What does it mean when you are told you have Fibromyalgia.
Well technically it means that you have a chronic illness that causes widespread pain throughout the body and severe fatigue. People with Fibromyalgia have “tender points” on the body. Tender points are specific places on the neck, shoulders, back, hips, arms, and legs. These points hurt when pressure is put on them.
It is also believed now due to certain studies that overactive nerves cause the muscle pain of Fibromyalgia which is far different from other pain conditions.
The good news is that Fibromyalgia is being researched because it is one of the most common pain conditions. Also, there are now at least 3 FDA approved medications to help treat Fibromyalgia pain.
The bad news is there is still no cure and many Fibromyalgia sufferers also suffer from medication sensitivity which either makes the approved medications not work or cause some really unpleasant side effects.
In reality what having Fibromyalgia means is waking up most days feeling like a Mac Truck hit you. It means struggling to get out of bed and be functional. It means forgetting words and conversations, (Fibro-fog is a lot like having dementia sometimes). It means often not being understood or people thinking you are “faking” or “making things up”.
It also means YOU have to be your own best advocate with your doctors. You have to do the research and make sure you are well-informed. You have to tell your doctors exactly what is going on and often that means writing it down in between appointments. A new trick I’m doing now is keeping a daily health journal so that my doctor can see what I go through every day, both good and bad.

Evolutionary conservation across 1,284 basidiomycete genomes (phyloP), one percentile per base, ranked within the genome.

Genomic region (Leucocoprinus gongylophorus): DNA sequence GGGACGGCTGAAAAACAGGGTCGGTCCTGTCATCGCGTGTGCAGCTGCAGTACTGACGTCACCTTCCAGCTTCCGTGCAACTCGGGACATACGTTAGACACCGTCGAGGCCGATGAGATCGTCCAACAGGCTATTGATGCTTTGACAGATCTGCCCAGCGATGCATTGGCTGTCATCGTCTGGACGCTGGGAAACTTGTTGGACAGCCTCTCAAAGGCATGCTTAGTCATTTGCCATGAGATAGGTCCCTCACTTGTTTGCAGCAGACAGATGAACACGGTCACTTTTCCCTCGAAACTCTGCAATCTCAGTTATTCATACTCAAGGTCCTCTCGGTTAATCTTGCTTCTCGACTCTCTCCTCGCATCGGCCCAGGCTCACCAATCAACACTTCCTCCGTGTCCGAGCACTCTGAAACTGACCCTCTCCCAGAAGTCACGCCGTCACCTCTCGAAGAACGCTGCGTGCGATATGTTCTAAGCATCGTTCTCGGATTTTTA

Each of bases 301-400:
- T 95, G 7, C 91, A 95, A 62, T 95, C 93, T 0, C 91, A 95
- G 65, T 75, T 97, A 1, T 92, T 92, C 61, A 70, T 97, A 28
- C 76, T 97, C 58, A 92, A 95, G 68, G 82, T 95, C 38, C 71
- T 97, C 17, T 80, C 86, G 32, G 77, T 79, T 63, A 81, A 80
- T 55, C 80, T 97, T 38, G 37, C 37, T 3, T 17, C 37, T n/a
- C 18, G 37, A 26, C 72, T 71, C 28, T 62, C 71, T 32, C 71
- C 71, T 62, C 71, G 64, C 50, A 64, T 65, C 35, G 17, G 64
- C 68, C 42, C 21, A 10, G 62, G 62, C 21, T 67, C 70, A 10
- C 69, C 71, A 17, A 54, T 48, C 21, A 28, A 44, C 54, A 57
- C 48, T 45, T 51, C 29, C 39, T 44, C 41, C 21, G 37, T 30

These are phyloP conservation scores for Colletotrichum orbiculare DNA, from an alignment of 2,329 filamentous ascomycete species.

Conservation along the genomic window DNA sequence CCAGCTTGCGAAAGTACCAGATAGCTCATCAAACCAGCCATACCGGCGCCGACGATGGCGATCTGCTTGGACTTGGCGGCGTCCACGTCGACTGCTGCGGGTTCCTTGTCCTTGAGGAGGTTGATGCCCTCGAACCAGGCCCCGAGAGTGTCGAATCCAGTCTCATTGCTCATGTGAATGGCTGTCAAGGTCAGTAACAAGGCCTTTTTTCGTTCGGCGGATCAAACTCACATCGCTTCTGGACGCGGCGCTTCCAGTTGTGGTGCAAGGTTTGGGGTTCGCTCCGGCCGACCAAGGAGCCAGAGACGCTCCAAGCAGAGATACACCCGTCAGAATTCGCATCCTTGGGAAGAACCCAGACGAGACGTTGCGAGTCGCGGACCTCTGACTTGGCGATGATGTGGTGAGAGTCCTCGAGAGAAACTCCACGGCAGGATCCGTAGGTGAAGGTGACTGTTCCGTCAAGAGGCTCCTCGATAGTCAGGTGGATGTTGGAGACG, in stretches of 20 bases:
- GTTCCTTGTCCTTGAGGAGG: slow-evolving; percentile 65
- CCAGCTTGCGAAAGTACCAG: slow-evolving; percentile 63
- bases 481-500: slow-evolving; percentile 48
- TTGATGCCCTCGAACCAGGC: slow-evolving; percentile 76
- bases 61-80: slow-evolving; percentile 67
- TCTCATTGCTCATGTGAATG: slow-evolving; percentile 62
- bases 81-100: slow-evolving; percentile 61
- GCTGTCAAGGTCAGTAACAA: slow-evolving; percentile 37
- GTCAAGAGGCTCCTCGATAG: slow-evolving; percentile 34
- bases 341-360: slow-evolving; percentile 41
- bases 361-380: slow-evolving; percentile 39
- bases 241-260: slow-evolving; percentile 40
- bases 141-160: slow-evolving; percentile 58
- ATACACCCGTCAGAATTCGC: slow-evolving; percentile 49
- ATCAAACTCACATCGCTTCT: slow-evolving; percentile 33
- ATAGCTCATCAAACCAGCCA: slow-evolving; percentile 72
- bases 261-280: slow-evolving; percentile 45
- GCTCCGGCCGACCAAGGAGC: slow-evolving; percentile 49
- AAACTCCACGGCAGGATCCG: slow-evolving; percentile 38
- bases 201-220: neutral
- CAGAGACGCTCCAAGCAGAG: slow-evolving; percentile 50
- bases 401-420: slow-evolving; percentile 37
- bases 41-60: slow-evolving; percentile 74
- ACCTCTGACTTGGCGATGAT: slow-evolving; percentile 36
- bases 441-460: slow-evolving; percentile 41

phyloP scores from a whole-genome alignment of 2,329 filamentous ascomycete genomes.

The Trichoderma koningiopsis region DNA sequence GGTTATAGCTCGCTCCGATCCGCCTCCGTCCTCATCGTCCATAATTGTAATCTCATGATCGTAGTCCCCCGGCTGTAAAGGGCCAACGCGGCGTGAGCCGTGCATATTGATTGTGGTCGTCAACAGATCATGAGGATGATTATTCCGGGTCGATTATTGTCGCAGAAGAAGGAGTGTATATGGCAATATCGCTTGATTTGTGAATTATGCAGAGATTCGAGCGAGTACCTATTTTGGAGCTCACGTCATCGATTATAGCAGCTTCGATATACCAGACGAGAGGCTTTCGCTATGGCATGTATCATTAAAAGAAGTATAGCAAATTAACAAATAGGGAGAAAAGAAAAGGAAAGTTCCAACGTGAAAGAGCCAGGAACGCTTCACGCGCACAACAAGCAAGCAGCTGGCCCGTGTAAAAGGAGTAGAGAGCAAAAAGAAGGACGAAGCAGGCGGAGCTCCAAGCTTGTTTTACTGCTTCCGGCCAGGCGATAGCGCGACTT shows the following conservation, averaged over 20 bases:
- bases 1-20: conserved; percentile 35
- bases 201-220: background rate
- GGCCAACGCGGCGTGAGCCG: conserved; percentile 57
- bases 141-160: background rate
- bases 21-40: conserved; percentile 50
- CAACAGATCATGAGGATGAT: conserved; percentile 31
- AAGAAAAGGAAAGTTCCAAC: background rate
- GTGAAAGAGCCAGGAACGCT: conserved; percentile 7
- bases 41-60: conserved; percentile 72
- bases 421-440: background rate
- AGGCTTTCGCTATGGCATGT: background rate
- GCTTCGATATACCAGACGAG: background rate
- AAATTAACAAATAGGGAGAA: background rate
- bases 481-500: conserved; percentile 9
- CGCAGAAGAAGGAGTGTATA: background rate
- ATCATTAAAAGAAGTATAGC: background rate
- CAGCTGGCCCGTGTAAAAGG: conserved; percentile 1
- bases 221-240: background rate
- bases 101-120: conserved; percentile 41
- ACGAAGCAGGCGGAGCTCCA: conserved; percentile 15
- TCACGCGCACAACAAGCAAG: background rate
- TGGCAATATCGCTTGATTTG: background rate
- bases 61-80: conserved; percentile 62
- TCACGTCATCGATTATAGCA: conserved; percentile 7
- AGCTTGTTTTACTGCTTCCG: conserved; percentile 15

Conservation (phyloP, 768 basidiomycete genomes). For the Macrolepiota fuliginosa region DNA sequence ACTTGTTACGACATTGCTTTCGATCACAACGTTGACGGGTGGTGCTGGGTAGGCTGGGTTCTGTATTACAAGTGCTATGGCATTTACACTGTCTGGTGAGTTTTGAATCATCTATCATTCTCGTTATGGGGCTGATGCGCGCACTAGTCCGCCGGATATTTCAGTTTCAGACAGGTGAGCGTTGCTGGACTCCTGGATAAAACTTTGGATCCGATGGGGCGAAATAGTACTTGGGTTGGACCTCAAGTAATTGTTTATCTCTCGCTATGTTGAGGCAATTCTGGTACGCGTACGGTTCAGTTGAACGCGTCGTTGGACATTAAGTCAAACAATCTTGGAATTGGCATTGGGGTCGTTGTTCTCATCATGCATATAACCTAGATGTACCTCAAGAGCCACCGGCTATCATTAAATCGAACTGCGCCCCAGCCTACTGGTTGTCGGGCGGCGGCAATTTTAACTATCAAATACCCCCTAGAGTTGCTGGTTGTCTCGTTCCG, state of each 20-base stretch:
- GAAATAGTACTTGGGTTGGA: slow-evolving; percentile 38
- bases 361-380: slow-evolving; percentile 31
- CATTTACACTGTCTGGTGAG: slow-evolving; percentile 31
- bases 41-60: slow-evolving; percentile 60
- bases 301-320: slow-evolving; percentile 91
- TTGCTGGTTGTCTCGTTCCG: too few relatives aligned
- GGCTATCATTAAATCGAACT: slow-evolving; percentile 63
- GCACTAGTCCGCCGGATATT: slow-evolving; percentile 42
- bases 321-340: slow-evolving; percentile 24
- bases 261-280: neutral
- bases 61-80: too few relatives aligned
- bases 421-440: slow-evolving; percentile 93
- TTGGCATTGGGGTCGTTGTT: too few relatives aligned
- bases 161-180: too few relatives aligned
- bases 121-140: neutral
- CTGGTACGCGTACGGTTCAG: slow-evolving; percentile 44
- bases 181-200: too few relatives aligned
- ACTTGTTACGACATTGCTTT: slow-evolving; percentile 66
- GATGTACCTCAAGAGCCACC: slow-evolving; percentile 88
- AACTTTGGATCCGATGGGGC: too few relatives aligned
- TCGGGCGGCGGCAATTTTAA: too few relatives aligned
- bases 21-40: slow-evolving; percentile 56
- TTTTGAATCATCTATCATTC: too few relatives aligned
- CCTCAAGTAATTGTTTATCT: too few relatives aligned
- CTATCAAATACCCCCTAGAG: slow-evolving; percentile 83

It means being tested for anything and everything over and over and over OR it means hearing the words “It’s just a part of your Fibromyalgia” all the time and never being taken seriously.
It means most days you won’t be able to do all the things you once could, but on rare occasions having the ability to do “too” much and then paying for the one good day for days to come. It means learning your own limitations.
And quite honestly it means learning to live with the pain. So many doctors won’t even see chronic pain patients anymore and even if they do they are limited in what they can or are willing to do. Sometimes (more often that I like) it means feeling like a guinea pig because you are testing new meds to see if they help.
It means listening to the unending “well intended” advice from other people about how to deal with your symptoms, or the not so “well intended” opinions of those who have NO IDEA what you are really going through.
My best advice for those diagnosed with Fibromyalgia is find a good support group either in real life or online. Talk to others who suffer with the same thing. Sometimes it helps just to know that someone else understands and is going through something similar. It helps to know you aren’t really crazy, like many others may make you feel.